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‘Hey, look at me,’ they rap and sing

POP MUSIC CRITIC

Of all people, it was an over-the-top rapper named Riff Raff who recently shared an insight that typified the state of music halfway through 2012, a year that has already seen revelation after revelation from many corners of the pop music spectrum.

The tattooed white rapper with gold teeth, many crooked tattoos and an obviously concocted street patois (the rapper is originally from Minnesota), would have been considered a black-face performer a century ago, but today he explains that his outlandish approach to music is really all about branding. He told LA Weekly: “People are desensitized to the point where nothing is special,” he said. “People are getting bored. It’s so saturated that if you’re not in your own lane, you aren’t needed.”

Where even a decade ago, musicians were mostly defined by the music they made in professional studios, their live shows and the occasional video, full-frontal creation now involves random video teasers, witty and/or provocative tweets, a steady stream of mix tape releases and whatever other quirky attention-getting device an artist can concoct to rise above the noise.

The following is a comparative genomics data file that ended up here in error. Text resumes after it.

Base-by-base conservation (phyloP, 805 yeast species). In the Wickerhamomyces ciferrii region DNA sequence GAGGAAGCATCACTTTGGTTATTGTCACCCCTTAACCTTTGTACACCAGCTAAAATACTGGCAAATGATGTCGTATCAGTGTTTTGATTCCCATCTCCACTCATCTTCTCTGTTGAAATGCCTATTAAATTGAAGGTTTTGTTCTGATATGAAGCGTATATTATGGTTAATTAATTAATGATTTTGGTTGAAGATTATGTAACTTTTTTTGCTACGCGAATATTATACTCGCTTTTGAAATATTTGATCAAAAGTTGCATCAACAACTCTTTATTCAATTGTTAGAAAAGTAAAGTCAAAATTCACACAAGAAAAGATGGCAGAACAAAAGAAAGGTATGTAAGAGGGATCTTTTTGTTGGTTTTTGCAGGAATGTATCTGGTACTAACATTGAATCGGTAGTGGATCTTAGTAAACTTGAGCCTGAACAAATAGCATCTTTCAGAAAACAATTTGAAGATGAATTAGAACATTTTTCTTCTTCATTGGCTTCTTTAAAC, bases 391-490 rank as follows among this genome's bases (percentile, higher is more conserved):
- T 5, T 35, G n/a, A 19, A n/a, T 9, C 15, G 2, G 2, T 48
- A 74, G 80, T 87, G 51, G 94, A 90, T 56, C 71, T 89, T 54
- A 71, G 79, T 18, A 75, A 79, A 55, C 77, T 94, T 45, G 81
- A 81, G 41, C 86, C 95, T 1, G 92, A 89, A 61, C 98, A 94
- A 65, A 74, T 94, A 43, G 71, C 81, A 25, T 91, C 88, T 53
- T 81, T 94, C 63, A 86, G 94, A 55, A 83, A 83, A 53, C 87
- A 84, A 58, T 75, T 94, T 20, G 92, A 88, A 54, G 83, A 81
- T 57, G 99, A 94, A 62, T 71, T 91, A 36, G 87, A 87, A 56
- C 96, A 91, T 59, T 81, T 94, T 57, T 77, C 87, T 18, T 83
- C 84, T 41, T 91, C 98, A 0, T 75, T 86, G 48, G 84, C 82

Granted, Adele doesn’t need to dress like Lady Gaga to gain attention -- she has a voice and presence that do the trick. And as Riff Raff’s output has confirmed, just because you dress big doesn’t mean you’ve got rhymes to match.

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But standing out from the crowd helps, as many strands of pop music in 2012 attest. It’s in Deadmau5, who performs in a giant helmet shaped like a mouse head and offers equally as big opinions on Twitter about electronic dance music; it’s in Nicki Minaj’s turning herself into a cartoon nymphet onstage and in her videos and influencing a new generation of female rappers. It’s in Tyler, the Creator’s knee-high white tube socks and cartoonish antics as part of Odd Future (his “Jackass"-style Comedy Central series, “Loiter Squad,” was just renewed for a second season). Even Lana Del Rey, derided by many as a poser, was a runaway success, not by being the most magnetic or as a proponent of any particular movement but by creating a distinctive aesthetic brand. Though the year is only half over, a mountain of data has already accrued, and sifting through it reveals many transformative highlights.